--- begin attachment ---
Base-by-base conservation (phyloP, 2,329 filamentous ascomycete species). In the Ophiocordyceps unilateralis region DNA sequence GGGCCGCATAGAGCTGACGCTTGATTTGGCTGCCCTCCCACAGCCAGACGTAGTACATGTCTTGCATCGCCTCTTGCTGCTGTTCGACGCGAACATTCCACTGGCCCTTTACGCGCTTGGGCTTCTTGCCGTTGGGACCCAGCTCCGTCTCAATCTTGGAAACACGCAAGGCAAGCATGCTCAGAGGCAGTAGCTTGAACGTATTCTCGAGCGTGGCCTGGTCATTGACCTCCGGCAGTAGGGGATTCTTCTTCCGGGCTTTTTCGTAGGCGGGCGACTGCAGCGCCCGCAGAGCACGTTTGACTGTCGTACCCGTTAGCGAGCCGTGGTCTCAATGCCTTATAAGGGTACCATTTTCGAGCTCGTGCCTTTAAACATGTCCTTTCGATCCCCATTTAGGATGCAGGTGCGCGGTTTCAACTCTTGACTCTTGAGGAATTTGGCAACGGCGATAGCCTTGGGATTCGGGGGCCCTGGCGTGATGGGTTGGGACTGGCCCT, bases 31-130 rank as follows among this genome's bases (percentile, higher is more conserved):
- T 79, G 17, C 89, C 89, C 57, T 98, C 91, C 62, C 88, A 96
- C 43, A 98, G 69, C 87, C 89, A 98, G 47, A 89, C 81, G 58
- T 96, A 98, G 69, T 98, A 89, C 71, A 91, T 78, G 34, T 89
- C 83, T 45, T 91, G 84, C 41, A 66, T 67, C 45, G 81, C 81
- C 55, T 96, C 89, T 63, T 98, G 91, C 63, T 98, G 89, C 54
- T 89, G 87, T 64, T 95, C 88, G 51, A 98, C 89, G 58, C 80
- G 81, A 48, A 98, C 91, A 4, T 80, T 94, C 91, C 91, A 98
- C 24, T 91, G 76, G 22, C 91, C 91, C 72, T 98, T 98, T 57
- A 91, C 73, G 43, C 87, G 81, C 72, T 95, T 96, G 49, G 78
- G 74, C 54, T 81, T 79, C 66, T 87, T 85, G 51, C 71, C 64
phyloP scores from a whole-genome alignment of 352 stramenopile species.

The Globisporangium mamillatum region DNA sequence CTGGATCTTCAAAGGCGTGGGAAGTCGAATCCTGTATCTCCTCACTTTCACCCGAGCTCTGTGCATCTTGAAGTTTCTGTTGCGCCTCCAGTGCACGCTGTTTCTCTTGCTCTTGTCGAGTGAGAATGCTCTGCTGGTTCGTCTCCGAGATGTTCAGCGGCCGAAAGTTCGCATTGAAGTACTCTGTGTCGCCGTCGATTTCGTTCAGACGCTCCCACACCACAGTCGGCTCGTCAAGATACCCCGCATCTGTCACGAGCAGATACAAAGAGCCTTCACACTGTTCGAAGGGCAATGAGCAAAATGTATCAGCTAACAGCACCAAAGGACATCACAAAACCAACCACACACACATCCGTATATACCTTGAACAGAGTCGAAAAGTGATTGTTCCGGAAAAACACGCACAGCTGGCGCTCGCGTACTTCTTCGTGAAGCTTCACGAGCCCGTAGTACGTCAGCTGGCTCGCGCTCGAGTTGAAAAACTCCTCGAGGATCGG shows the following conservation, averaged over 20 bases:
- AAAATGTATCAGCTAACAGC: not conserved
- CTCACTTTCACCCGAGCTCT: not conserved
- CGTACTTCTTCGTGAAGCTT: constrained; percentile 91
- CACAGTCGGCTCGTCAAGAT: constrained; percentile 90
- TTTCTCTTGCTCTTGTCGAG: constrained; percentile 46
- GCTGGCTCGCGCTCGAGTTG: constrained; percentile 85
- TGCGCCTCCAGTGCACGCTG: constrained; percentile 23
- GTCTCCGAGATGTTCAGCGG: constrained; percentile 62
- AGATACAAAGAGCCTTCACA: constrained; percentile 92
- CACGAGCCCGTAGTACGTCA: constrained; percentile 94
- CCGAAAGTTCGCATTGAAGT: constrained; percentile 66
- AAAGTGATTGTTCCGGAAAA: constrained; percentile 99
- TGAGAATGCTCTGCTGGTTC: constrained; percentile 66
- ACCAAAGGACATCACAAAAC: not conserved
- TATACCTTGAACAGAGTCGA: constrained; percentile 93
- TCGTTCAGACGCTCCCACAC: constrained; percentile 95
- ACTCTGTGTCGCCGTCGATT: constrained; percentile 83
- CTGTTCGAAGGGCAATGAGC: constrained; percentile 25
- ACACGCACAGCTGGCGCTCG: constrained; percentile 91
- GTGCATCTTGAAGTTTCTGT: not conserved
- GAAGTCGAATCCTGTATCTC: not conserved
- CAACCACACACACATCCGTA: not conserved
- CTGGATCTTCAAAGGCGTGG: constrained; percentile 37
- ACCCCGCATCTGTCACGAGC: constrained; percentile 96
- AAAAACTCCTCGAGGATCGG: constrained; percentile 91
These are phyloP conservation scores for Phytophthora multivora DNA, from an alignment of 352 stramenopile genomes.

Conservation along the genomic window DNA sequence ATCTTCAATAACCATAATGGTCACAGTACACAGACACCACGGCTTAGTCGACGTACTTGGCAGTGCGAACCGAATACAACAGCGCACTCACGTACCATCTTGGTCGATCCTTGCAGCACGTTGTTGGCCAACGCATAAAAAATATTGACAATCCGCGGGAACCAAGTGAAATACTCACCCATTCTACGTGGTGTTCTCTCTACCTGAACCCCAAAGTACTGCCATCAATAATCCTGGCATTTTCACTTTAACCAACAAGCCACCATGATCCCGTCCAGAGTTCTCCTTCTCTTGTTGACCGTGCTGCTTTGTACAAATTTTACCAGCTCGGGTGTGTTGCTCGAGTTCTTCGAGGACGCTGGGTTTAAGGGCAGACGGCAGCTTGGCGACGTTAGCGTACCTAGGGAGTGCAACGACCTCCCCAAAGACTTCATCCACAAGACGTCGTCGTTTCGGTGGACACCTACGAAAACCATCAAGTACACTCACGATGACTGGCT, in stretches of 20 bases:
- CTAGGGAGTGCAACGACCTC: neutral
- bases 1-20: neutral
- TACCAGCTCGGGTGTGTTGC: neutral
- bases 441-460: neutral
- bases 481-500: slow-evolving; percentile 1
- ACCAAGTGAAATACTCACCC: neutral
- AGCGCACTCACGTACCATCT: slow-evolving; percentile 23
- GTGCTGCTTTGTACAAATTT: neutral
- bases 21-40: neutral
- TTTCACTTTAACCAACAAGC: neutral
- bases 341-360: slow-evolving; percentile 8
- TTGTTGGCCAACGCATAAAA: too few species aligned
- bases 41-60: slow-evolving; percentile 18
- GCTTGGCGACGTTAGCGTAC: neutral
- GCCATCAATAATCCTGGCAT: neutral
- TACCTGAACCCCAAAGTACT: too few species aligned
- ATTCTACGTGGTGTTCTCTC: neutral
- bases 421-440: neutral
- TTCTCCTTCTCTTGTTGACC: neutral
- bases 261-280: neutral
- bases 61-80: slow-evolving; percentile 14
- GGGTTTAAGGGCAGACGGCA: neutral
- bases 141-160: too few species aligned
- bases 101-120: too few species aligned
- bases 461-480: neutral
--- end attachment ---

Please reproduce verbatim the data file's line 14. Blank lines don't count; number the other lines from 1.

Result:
- AAAATGTATCAGCTAACAGC: not conserved